Putting a Stop to Granite Landfilling with Recycled Granite’s Julie Rizzo

As recently as 2010, granite recycling was not practiced — virtually all granite waste was making its way to landfills. Recycled Granite aims to change that.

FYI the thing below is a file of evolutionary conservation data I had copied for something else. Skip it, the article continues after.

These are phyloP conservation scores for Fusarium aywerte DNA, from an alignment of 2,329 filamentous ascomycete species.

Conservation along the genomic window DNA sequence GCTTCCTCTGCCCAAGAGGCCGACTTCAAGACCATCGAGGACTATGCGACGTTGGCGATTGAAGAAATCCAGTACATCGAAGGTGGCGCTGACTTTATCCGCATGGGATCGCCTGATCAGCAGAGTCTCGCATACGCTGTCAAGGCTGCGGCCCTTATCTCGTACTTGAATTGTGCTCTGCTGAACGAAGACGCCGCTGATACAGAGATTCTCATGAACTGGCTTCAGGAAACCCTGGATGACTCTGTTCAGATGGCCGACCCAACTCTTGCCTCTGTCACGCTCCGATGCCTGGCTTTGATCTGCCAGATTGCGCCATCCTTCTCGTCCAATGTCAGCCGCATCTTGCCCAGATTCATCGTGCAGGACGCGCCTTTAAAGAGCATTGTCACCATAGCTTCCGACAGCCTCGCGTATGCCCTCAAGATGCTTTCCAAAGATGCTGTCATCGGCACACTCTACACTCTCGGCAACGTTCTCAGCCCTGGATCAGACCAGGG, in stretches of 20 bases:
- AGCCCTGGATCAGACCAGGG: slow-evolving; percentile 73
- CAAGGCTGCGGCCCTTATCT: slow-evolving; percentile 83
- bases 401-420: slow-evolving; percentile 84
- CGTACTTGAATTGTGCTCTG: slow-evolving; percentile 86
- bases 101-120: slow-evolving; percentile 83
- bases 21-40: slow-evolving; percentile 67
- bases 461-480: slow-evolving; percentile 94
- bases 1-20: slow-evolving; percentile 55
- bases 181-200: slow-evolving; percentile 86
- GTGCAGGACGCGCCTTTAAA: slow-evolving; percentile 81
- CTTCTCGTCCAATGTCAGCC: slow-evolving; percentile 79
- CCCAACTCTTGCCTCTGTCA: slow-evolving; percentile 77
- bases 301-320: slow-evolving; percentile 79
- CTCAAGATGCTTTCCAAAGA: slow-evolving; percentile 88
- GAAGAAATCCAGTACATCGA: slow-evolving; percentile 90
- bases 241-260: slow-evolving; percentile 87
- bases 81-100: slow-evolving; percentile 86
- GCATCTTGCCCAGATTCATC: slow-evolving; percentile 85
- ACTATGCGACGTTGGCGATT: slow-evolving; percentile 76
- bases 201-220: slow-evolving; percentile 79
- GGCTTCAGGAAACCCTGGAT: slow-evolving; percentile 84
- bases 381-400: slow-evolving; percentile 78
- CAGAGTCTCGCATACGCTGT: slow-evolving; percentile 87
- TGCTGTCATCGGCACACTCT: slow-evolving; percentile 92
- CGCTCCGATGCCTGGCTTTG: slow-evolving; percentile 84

JOHN SHEGERIAN: Welcome back to Green is Good, and we’re so excited to have with us today Julie Rizzo. She’s a CEO and founder of Recycled Granite. Welcome to Green is Good, Julie Rizzo. JULIE RIZZO: Thanks, John. Thanks for having me on. JOHN SHEGERIAN: Julie, before we get into your great company and talking about Recycled Granite and recycledgranite.com, can you share a little bit about the Julie Rizzo story. Did you grow up wanting to be an entrepreneur or is this something that evolved over time or came from mom or dad or college? Who and how did you get here? JULIE RIZZO: You know, I worked in the investment world for about ten years and that was fun and then I had a real estate company for about 15 years and that was also really fun. I love real estate but I always like construction and building things and I think all of the TV shows kind of taught me to reuse and repurpose things and I liked that. I loved the fact that you could reuse things instead of throwing them away so when I was doing some consulting for a granite company after the real estate market took a hit, I saw this huge dumpster of stone and I just knew there was something that we could do with it. JOHN SHEGERIAN: For our listeners out there, you started a company called Recycled Granite and as a URL, you’re recycledgranite.com. What year did you start recycledgranite.com? JULIE RIZZO: I purchased, I think, in 2008 but I didn’t start using it initially very quickly. I had to do research and develop the market and see what the market was. There was this large mountain of granite at this granite fabricator’s shop and come to find out, there were between five and ten thousand and at that time, back in 2008, up to 20,000 fabricators, some people said, at that time because the building market was still fairly good. It was going pretty well then so 30,000 pounds times 20,000 fabricators on average, the numbers are astronomical. I knew there was a ton of stone out there. JOHN SHEGERIAN: Right, right, right. So you launched the company in what year then? JULIE RIZZO: 2010, I’m going to say. I always sold stone. I did a lot research. I started out with mosaics and the machinery wasn’t really developed to do what I wanted it to do. I was selling landscaping pavers and I would work at flea markets and do all of the entrepreneurial things and every time I was at a flea market or one of these trade shows, I would bring these little pieces of stone, these little slivers we called them, and at that time, everyone would stop by because they were really sparkly so people would stop by my booth and they would say, ‘Do you have more of this product?’ and I never had it because the machine wasn’t developed so I met a gentleman at another trade show who built a smaller version of a machine that made that product so the moment I saw that machine, I knew that I could make this whole business explode so that’s what I did. I started out with that little machine and from then on, I improved the machines and kind of made them bigger and better. JOHN SHEGERIAN: Wow. Talk about 2010 to now. How small was it when you started? How many orders did you do the first year and how big is now in 2014, now that you’ve evolved the business, you’ve kept investing in more machinery and better machinery? What’s the evolution been like? JULIE RIZZO: We started with nothing. Recycled Granite didn’t really exist. No one did anything with it because they would throw it in landfills. It started out with pavers and I started selling pavers and that was good but people would look at the pavers and they would say they were only one and a quarter inches thick because they’re the countertop thick and that kind of made them believe that it’s too thin. It’s not strong enough to be made as landscaping pavers. In fact, it’s three to five times stronger than any concrete paver that you’ll put out there but I had a problem with perception so I had to figure out how could I take that material and turn it into a variety of products rather than just one product that I know is great but if I can’t sell that, it doesn’t help anybody so I had to figure out how to turn all those into different things and I worked with a bunch of machines and so now we manage the stone so now when I go out to network members throughout the country, I teach them how to manage that stone. Back in 2010, I started out having a little hard time with the pavers, with $100,000 a year. I don’t remember the exact numbers but now we’ve sold, with my network of over 35 people throughout the country, we’ve sold over $5 million out of Recycled Granite products. JOHN SHEGERIAN: You’re saying prior to 2008 and 2009, no one was recycling granite in the US? Everyone was basically just landfilling it when it came to its natural end of life? JULIE RIZZO: Absolutely, and it still happens today. We haven’t even touched the market yet. No one even believes me that there is even that much waste. When people are tearing down these buildings, I think they don’t realize that when you walk into a metropolitan city, if you look at every high rise around you, or if you’re in any big hotel, on every single building in the ground, it’s all granite. All those buildings are flanked with granite and I get calls from contractors all over the country who don’t want to throw it away. No one wants to throw this stuff away because it’s beautiful. It’s millions and millions of years old so they’ll want me to go to New York City or California or wherever to pick up all this demolition material to do something with it but because it’s too far and I don’t have enough granite recycling plants throughout the country yet, I can’t do that. It breaks my heart but it’s not feasibly possible. JOHN SHEGERIAN: Got it, and to a layman like me and for our listeners out there that mostly are laymen at this, what’s the difference between new granite and recycled granite? Would any of be able to ever tell the difference? JULIE RIZZO: Not at all. Recycled Granite is when you order a granite countertop and you really, 55 by 120 inches, it’s a big slab so they take that slab, lay it on a surface, and cut out your granite countertop, which is usually straight edge pieces. From that slab, there’s up to 30% waste, so we take that waste so it’s essentially new granite but according to LEED, it’s post-consumer waste because the consumer did purchase that slab but it’s the waste from that slab so that’s what it is. It’s still new granite but it’s generally going straight to a landfill. JOHN SHEGERIAN: For our listeners out there that are developers and want to build these gold LEED certified buildings, if they used your product, that would help make them closer to their goals in terms of building Gold Certified? JULIE RIZZO: Oh absolutely, yeah. Our material, since it’s 100% waste because it was headed to the landfill, they get a multitude of points for using it, and because of the granite recycling centers throughout the country we’ve strategically placed to help builders achieve those LEED points everywhere, except for New York. I need more people in New York and California. JOHN SHEGERIAN: Basically what you’re creating here, it didn’t exist and you’re creating a whole brand new marketplace in recycling. JULIE RIZZO: Yeah, exactly. It’s an industry. They talk about electronics and all the other plastics and everything is wonderful but granite, the dollar that we’re getting for our granite after it’s manufactured and repurposed into a variety of products, I can get 25 dollars for a necklace that is handcrafted by individuals with disabilities. We’re literally sending billions of dollars to the landfill without even thinking about it. My innovation has been recognized in the Congressional Record, which is really good, but I’m self-blended. I don’t have any investors so I use every single one of my dollars to create this industry. It’s difficult but the rewards are amazing. JOHN SHEGERIAN: Let’s talk about that. You brought up something about necklaces and other things so let’s talk about how does using recycled granite not only help the environment but also the greater sustainability movement at large? JULIE RIZZO: Not only does it divert the waste, we like that, but it creates tons of green jobs throughout the country, not only for the manufacturing side, which is what I’m mainly involved in, but for installers who are installing the tiles, who are installing the landscaping pavers, the salespeople who are selling the tiles. It’s just so many factors and our aggregates, we’re tapping more into aggregate products right now that will be pervious so those are amazing products that we haven’t launched yet but they’re touching everybody. They are a new product that is creating tons and tons of jobs on multiple levels. JOHN SHEGERIAN: Also, when I was reading about you, Julie, and learning more about the great work that you’re doing and for our listeners out there that just joined us, we’ve got Julie Rizzo on. She’s the CEO and founder of Recycled Granite and you can learn more about Julie and go to her website at recycledgranite.com. You’re also very proud of your Green Abilities program. Share with our listeners the great work and the important work that you’re doing there? What is that Green Abilities program? JULIE RIZZO: My Green Abilities program, when I was working with my machine, my manufacturing processes are very monotonous and very repetitive and the average person gets very bored with that and so I have a couple friends with children with autism so I went to my local high school and asked if I could work with some of the students, if they can come in my shop. These students were between the ages of 18 and 22 so they’re a little bit older but I brought them in. I volunteered my time and brought them in and I had no idea what I was going to do. I had never worked with special needs people before so I knew nothing but they came in, they spent a year there. I worked with two different schools and my sister and I created these procedures that they were able to follow so I play off their strength. I knew what I needed to get done so I learned what their abilities were and a lot of these people can’t speak and definitely can’t read and write but they can do every single thing that I do. I worked with over 75 students and 95% of them, including people in wheelchairs and just everything. I have tons of videos on YouTube too that talk about my Green Abilities program so they’re just amazing people. JOHN SHEGERIAN: So, it’s basically, people with disabilities, mental and physical, they’re growing through your Recycled Granite artisan apprentice certification program? JULIE RIZZO: Yeah, exactly. It’s like a college, you know, regular people go to college, and it’s a certification. We put them through a test and now I employee individuals at Opportunity Enterprises in Valparaiso, Indiana. They’re the first special needs facility in the country, in the world, to ever open a granite recycling center and now we have others lined up, ready to go, to open more granite recycling centers in locations throughout the United States. JOHN SHEGERIAN: So far, you’ve recycled over 20 million pounds of granite, what it says on your website. JULIE RIZZO: It’s higher than that now. It’s about 30 or even 40 million pounds. There’s just so much. I was trying to give you a number of how much granite waste is in the world or how much we’re throwing away and the numbers are just crazy. It’s over 5 million tons, which is a lot, and 1 pound can be worth anywhere from 10¢ cents to $10, even more than that, $20, because if we’re making jewelry and wine stoppers, we can make a lot of money out of that waste. The revenues are amazing. The potential is amazing. JOHN SHEGERIAN: The potential is amazing. For our listeners around the world, this isn’t just a United States opportunity for you. You could take Recycled Granite around the world, I take it. JULIE RIZZO: Yeah, you know, shockingly, I get calls and emails from people all around the world. The website gets hit from 15 countries every single month and I don’t pay anything for search engine optimization and just this morning, a gentleman from India contacted me saying, ‘Can you help us with our waste here?’ so we are definitely the global leaders in this industry that I’m creating and it will affect people throughout the world. JOHN SHEGERIAN: Let’s talk about potential. You’re a businesswoman. You’ve been in banking before and real estate so you know exactly what you’re doing here. What is the potential? We’re down to the last five minutes or so. Can you share with us your vision for the next five years for Recycled Granite and what you’re doing? JULIE RIZZO: It’s so big! I can’t wrap my head around it. I don’t know if I can answer that question. There are so many things that we can do with this stone. It’s just racks. It’s racks that were headed to the landfill and we’re figuring out ways to put those racks to use. Because it’s so valuable, I’ve created, as an example, aggregates in between permeable pavers. Right now, they’re mining all over the country and all over the world. We have a special formula size that works well because granite is angular and the color blend we have matched too so if we can use that in between our permeable pavers instead of mining stone, it only makes sense. There’s just so much money. There’s so many different ways, so many profitable things to do, it’s definitely billions of dollars and I’m excited. There’s so much. I’m very excited about it. JOHN SHEGERIAN: Speaking of the largeness of the market, how is it? You are a woman entrepreneur before it was cool to be a woman entrepreneur. Before the whole lean in vernacular had permeated society, you were already leaning in 25 years ago with regards to banking and breaking ceilings and real estate and now of course, on your own with Recycled Granite. What is that like and where is that going? Where is that movement going? Is this now the generation for a woman to take over and really make their mark? How has that evolved in your lifetime and where do you see that going in the years ahead? JULIE RIZZO: I don’t think of myself as a woman. I don’t need all that woman stuff. I think it’s great that people do that but I think if people see a vision and a goal and they see opportunity, they should take it and that’s always what I’ve done. When you see an opportunity, especially in a marketplace that’s not being tapped into, and something just tells me to do it, it’s always very difficult and I have a lot of pushback but I just keep going because if I know it’s a good thing, it’s a good thing. JOHN SHEGERIAN: Right, which is great advice for the young entrepreneurs that we have with us that listen to the show because we get tons of emails from entrepreneurs, not only in the United States but all over the world that want to be the next Julie Rizzo so when you started the company to where it is, how has it gone? What were you expecting to happen and what were you expecting or not expecting that also happened? How has that broken out since 2009, 2010? JULIE RIZZO: Everybody told me no, no, that will never work. No one’s doing it. It will never work and I think that’s true for most entrepreneurs. Most people say no, that’s not going to work because no one has done it before. In my opinion, you must believe in yourself. You’ve got to believe in whatever is that you do because if you don’t believe in it, you’re not going to be able to sell it and it’s not going to work and it’s okay to fail because you learn so much from your failures. No doesn’t mean no. It just means not today so you have to keep going. JOHN SHEGERIAN: We’re down to the last two minutes or so. Right now, if there’s a listener that wants to recycle their granite in a different state, do they just contact you, they go to your website and they contact you and you tell them if you can recycle, pick it up from them, or they get it to you somehow? JULIE RIZZO: On my website, it says ‘Where to buy’ so there’s a list of my 35 network vendors because I license my business model throughout the country to teach people how to manufacture their material, their own waste in their market. We need more network members because I don’t want to ship my garbage from Indiana to California or New York so I teach people in those markets to do it so they can go there and look for a local granite recycling center. If there isn’t one there, contact us because we need you there. Your environment locally needs you there. There’s money there to be made. There’s opportunities to be made. JOHN SHEGERIAN: Although you’re thinking globally, obviously, with your opportunity, as you said, with the email you got this morning from Indiana and others that come in from around the world to you, really this is a local business, as you said about shipping and reverse logistics and things of that such so basically, you’re franchising the model and licensing the model with your proprietary machinery and your know-how? JULIE RIZZO: I do. Exactly, yes. JOHN SHEGERIAN: That’s brilliant. JULIE RIZZO: Yeah and listen, it doesn’t make sense. There’s enough business in these local markets to make business, so that way, we don’t worry about the logistics and shipping because once you add the shipping on it, it’s going to double the price and cost of your product so that’s no fun. JOHN SHEGERIAN: So you’re going to be the Ray Kroc of granite, it looks like, right? JULIE RIZZO: I just hope to make a difference. I hope to change lives and my motto is: Create jobs, reduce waste, and make the world a better place and those are my goals. JOHN SHEGERIAN: Well, that’s great and that’s a perfect way to end today’s show. Thank you for coming on today. Julie, of course, anytime you want to come back, you are always welcome or listeners out there who want to join Julie’s network or talk to Julie or email Julie about recycling granite in their country or in their area, you can go to her great website, www.recyclegranite.com. Julie, you are truly making the world a better place and you’re a sustainability superstar and, therefore, truly living proof that green is good.